11. NERC is currently supporting a major research programme to examine upper atmospheric interactions in a collaborative project using the Northrop Grumman created NASA Global Hawk UAV platform. This programme is enabling UK participation in high impact UAV enabled science, through collaboration with NASA partners. The programme is studying the chemical and physical properties of the tropical tropopause layer (TTL) and the impacts of the TTL in controlling the composition of the upper troposphere and lower stratosphere2.

12. UAVs have ISTAR (Intelligence, Surveillance, Target Acquisition and Reconnaissance) applications in battle and other contested spaces. This contributes to situational awareness.

13. Where offensive operations are concerned, UCAVs (Unmanned Combat Aerial Vehicles), such as Predators and Reapers are deployed and used.

Lessons Learned from Operations in Afghanistan

14. No response from RCUK, though Professor Wheeler’s Project will cover this area in its plan of work (see para 43).

Tomorrow’s PotentialWhat Additional Capabilities will the UK Seek to Develop from now to 2020?

15. The Research Councils have provided support for a balanced community by creating a number of opportunities for a healthy research base in this area of research that has encouraged academic excellence, collaboration with industry, training for future leaders and responsible innovation by those working in the field.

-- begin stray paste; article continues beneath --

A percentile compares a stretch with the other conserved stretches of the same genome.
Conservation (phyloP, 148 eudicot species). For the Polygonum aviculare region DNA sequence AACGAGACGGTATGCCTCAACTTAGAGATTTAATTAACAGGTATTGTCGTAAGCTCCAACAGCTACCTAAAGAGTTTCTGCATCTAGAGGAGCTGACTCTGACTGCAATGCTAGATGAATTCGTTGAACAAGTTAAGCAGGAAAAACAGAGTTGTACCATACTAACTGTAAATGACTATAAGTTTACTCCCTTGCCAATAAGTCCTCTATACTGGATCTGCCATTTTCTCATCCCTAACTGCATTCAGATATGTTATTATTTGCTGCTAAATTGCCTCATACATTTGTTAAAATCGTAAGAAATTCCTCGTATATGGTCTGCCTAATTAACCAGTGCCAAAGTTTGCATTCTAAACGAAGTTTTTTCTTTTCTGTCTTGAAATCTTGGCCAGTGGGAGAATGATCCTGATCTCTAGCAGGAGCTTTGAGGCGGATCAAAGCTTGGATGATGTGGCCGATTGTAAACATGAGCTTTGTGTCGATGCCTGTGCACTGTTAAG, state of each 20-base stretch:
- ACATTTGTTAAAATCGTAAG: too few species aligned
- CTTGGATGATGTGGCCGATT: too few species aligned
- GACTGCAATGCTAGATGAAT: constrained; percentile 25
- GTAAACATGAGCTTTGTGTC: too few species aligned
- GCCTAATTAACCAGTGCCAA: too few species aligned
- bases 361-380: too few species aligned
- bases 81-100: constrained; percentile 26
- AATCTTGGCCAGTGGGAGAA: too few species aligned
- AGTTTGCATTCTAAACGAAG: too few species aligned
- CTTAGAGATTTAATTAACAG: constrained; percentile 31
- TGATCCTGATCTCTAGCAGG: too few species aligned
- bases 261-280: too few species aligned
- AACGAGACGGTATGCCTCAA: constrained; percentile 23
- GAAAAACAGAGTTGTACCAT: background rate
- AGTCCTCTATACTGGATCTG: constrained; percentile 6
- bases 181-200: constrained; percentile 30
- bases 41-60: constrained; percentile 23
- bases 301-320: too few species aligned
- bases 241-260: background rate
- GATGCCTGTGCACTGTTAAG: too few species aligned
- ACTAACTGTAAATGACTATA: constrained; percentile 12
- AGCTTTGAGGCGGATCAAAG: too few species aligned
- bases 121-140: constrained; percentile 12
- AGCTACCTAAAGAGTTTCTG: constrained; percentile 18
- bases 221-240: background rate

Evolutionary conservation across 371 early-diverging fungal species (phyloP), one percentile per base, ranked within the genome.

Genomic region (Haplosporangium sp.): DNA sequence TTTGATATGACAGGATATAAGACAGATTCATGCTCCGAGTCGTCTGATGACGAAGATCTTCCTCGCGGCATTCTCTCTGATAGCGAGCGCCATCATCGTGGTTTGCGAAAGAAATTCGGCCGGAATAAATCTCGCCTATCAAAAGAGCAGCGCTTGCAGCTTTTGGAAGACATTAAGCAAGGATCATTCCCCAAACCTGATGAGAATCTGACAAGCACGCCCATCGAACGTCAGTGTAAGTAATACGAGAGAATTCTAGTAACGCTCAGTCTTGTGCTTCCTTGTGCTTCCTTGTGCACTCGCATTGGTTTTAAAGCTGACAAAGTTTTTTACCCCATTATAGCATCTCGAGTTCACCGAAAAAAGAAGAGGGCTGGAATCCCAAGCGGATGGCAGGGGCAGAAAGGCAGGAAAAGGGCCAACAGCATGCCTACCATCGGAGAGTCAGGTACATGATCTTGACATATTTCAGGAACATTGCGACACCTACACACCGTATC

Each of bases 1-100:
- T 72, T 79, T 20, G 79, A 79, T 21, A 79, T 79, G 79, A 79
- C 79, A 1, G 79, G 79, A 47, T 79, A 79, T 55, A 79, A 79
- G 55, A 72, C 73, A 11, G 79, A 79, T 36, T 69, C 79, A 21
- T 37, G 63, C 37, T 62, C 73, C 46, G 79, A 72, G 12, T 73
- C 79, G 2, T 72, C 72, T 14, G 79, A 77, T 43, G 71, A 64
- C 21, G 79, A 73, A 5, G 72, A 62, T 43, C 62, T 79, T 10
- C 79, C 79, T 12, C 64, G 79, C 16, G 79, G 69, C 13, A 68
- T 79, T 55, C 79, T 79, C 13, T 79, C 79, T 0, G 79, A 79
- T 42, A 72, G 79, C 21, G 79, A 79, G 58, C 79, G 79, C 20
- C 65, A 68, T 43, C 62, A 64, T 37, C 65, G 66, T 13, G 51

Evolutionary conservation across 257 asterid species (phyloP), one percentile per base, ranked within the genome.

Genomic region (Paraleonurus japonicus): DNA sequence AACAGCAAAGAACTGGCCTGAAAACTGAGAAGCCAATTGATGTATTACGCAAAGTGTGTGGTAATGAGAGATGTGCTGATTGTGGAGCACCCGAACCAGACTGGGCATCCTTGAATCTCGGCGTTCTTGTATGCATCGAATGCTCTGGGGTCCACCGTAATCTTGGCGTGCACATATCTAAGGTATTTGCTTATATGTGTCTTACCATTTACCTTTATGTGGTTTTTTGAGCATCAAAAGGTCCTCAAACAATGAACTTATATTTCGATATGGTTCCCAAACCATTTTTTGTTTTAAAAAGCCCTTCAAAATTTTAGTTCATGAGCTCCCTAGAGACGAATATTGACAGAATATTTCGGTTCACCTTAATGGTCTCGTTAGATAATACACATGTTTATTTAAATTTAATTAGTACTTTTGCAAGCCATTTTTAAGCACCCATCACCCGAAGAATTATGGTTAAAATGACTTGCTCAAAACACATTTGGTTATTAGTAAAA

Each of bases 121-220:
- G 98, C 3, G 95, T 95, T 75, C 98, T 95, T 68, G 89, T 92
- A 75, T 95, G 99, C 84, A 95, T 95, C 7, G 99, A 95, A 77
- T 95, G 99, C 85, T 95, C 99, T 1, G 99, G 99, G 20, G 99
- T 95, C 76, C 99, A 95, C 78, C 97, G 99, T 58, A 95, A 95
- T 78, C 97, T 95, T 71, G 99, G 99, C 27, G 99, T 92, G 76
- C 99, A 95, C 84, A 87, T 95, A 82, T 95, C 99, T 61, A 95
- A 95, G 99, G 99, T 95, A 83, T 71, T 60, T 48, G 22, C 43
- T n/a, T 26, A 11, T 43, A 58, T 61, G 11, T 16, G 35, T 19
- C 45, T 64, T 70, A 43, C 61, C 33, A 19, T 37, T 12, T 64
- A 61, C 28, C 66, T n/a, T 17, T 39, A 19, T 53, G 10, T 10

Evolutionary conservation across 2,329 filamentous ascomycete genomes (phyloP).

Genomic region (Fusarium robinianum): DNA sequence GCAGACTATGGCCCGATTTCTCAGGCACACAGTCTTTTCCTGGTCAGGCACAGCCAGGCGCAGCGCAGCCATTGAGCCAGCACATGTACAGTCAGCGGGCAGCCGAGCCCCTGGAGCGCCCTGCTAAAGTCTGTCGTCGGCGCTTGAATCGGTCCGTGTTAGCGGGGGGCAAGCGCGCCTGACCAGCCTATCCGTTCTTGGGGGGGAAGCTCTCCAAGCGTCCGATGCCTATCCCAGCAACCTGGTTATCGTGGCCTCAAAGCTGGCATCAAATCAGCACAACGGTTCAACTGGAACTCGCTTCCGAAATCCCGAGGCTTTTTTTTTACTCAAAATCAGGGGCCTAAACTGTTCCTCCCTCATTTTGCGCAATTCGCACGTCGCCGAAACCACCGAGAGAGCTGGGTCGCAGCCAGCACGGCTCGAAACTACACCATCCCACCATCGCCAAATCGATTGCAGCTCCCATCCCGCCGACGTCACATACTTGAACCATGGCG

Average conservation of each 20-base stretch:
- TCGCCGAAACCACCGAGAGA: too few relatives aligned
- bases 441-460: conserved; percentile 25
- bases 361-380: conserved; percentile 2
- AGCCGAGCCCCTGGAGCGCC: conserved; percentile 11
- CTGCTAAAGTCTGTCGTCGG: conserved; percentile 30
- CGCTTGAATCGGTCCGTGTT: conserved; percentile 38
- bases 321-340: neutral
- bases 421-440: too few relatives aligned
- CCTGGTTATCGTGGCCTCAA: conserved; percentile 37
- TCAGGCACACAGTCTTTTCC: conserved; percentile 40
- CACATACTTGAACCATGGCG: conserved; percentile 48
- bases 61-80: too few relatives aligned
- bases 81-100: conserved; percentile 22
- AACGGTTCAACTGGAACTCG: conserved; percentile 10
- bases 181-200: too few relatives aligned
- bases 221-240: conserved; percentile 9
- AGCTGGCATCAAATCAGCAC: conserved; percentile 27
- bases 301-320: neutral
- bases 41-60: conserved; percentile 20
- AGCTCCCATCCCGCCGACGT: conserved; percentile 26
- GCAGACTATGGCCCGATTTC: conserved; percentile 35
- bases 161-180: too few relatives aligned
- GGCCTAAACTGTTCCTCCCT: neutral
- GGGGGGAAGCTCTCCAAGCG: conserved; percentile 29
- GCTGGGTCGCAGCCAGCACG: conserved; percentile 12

16. The development of instrumentation for UAVs is a complex and challenging activity, requiring substantial reductions in mass and power consumption in parallel to greater autonomy over, for example, hand portable or manned aircraft-mounted sensors. The specialised nature of such devices has for many applications resulted in the platform UAV capability running some considerable way ahead of sensors themselves.

17. Autonomous and intelligent systems represent a key potential growth area for UK industry. The Research Councils are committed to understanding the research and training needs of industry and connecting industry and academia to ensure maximum impact from the research we fund.

18. The development of greater payload and endurance platforms and enhanced platform sensors are of key interest for future development.

19. UAVs have a role in environmental research as part of an integrated approach to remote sensing and Earth Observation that also includes space based observations. This was highlighted at a recent Challenge Workshop held by the UKSA Centre for Earth Observation Instrumentation.3

20. EPSRC focuses efforts on nationally important industrial sectors; of particular relevance in this area are the Aerospace, Defense and Marine sector and the Electronics, Communications and IT sector. EPSRC currently supports a portfolio of approximately £22.1 million of research directly relevant to Unmanned Air Vehicles.

Examples of the key activities supported by EPSRC are given below.

Autonomous and Intelligent Systems Academic Network

21. EPSRC partnered with BAE Systems, Schlumberger, National Nuclear Laboratory (NNL), Sellafield Ltd, Network Rail, SCISYS, DSTL and the UK Space Agency to fund robotics research and the development of intelligent autonomous systems, such as unmanned aircraft, which are vital to many major UK companies, emerging industries, and SMEs, from advanced manufacturing to oil and gas exploration, nuclear energy to railways and automotive, healthcare to defense.